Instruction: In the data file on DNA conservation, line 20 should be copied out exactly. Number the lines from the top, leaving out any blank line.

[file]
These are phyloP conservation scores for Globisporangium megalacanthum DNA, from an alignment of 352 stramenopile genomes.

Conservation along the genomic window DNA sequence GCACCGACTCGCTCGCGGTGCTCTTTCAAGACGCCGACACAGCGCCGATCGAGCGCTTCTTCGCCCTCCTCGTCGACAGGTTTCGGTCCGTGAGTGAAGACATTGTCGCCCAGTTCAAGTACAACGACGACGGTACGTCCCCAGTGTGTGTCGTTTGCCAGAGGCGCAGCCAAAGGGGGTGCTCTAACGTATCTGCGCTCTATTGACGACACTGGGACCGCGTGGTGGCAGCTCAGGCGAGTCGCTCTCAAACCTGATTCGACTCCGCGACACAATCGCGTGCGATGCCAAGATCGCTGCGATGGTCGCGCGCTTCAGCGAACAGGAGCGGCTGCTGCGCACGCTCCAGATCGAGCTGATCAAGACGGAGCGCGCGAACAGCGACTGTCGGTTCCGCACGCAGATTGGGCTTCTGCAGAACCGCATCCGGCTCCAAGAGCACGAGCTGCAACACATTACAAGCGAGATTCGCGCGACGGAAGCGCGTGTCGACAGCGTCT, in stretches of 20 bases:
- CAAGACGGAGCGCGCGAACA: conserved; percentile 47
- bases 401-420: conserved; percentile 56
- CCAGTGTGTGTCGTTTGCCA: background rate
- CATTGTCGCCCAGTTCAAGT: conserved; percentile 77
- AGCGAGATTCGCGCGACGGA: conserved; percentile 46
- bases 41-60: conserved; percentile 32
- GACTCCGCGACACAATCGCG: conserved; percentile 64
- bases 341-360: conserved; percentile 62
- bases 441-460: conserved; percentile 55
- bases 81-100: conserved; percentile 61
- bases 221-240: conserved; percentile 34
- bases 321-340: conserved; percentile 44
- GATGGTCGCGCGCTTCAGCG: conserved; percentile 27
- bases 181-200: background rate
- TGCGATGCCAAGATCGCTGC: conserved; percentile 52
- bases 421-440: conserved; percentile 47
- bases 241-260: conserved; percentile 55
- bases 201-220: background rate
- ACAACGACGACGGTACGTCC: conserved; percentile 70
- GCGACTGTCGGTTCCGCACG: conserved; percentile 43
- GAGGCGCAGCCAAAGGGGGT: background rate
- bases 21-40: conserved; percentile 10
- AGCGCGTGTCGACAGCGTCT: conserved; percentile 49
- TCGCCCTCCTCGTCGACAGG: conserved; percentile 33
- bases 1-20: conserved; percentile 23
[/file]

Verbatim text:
- bases 201-220: background rate